Screen Australia, WA gov invest in Sam Worthington’s Drift
Screen Australia and the Western Australian government have announced plans to invest in the Sam Worthington surf drama Drift while the national agency has also backed indigenous feature Satellite Boy.
Drift marks the WA government's largest ever single committment to a feature film – $1.5 million – with two-thirds drawn from the government's Royalties for Regions fund and the remainder from ScreenWest's Production Attraction Fund.
The $11 million film is set in 1972 and follows the Fisher brothers as they start a new life in a remote Australian coastal town, where they must battle suspicious locals, killer waves and ruthless bikers as they struggle to kick-start a business from their greatest passion – surfing.
WA regional development minister Brendon Grylls said the film would provide an economic and promotional boost to the region while culture and the arts minister John Day said the film would also be a boost to the State’s growing screen industry.
The film – which will begin shooting around the Margaret River and the South-West regions later this year – also has local support from the shires of Augusta-Margaret River, Busselton, and the Augusta-Margaret River Tourism Association.
The film will be directed by Ben Nott (the commercials and action sports film director – not the cinematographer by the same name) and Morgan O'Neill, who also wrote the project. O'Neill (Solo) will concentrate on the drama sequences while Nott will concentrate on the many land and water action sequences during filming.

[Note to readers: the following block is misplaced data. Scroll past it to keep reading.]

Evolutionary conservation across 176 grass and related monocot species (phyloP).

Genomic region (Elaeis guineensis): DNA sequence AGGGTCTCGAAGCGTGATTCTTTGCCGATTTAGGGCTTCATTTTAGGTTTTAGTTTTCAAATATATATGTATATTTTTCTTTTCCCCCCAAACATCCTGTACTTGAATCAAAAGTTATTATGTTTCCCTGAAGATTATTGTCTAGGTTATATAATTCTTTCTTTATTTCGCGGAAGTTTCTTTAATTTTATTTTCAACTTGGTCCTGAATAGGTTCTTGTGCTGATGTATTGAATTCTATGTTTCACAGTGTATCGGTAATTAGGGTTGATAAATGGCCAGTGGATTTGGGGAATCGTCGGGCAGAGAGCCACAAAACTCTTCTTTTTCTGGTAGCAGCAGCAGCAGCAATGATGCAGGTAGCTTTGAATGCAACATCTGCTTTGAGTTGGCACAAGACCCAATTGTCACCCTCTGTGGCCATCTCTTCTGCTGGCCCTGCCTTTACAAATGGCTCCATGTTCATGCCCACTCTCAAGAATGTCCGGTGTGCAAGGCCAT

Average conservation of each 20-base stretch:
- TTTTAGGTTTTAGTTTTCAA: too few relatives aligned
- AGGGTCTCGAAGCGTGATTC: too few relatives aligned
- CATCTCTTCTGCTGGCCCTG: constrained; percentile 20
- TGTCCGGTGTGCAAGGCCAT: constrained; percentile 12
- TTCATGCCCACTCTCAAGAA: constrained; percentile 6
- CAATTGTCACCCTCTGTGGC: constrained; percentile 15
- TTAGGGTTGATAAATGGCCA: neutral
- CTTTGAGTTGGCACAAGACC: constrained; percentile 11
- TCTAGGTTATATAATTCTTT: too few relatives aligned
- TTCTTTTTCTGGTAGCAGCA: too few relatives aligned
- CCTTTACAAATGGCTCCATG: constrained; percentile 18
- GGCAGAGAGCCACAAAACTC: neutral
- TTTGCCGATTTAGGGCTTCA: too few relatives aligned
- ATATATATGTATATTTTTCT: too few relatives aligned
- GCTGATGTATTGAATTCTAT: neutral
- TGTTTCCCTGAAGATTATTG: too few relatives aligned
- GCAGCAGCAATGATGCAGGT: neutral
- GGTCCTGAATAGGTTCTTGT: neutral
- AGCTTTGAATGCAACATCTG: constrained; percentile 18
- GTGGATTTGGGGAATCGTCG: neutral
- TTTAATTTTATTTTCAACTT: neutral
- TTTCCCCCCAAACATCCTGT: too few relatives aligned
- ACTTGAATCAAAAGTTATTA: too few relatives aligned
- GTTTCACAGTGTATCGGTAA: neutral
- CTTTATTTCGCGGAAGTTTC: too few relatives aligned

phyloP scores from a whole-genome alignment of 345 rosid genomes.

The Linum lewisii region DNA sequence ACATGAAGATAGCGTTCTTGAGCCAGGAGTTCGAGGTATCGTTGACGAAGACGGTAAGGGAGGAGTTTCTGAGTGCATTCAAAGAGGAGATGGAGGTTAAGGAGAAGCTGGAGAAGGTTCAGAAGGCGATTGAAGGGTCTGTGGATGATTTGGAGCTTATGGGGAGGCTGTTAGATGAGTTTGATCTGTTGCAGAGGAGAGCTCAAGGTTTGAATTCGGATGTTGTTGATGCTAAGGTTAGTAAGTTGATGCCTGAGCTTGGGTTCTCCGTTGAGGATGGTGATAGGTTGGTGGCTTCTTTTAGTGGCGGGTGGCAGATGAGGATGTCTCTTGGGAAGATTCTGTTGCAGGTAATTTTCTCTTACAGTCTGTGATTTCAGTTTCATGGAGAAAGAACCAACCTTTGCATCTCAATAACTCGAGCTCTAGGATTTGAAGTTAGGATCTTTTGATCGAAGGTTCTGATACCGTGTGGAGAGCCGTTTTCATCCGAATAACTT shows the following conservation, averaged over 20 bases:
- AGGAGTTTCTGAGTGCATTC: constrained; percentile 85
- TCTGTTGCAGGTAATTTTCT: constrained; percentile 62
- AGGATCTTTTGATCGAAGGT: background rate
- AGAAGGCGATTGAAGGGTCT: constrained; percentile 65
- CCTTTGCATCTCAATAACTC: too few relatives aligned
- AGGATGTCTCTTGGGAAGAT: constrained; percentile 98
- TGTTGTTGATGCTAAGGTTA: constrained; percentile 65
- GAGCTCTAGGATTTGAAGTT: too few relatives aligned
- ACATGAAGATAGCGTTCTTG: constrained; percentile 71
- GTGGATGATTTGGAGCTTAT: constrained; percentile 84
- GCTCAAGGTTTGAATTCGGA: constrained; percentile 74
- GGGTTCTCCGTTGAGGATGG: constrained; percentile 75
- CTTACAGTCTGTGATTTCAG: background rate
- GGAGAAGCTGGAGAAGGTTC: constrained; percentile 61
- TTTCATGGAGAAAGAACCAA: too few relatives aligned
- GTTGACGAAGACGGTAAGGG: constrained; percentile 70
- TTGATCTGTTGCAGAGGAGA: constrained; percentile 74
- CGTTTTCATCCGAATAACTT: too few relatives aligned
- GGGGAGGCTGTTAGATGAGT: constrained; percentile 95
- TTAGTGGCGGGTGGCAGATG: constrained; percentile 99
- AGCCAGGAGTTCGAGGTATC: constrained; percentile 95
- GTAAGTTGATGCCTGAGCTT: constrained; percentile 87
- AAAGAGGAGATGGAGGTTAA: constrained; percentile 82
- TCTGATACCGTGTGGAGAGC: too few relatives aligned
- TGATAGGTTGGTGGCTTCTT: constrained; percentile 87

Screen Australia’s chief operating officer and acting chief executive Fiona Cameron said the unique combination of surfing and performance expertise gives Drift "the potential to be the first character-driven action movie set in the surfing world since Kathryn Bigelow’s Point Break".
Screen Australia will also invest in Satellite Boy, an indigenous coming-of-age story set in the Kimberley region that marks the directorial feature debut of writer-director Catriona McKenzie. The project is being produced by David Jowsey (Mad Bastards) and Sue Seeary (Solo). ScreenWest said it is currently assessing the project for production funding.
The film is about a small boy, Pete, who tries to save his home from developers.
"Indigenous filmmaking is going from strength to strength with Satellite Boy as the latest instalment in world-class indigenous storytelling," Cameron said in a statement. "Satellite Boy, told through the distinctive cultural lens of the Kimberley region, has the ability to make a significant contribution to screen culture and the national cultural life."
Screen Australia has now invested $12.6 million in 17 projects this year, triggering production worth over $43 million, according to the agency.
The decision by Screen Australia to back Drift and Satellite Boy follows the national agency's announcement last week that it would fund 15 new screen projects, including a big screen version of the Kath and Kim TV series.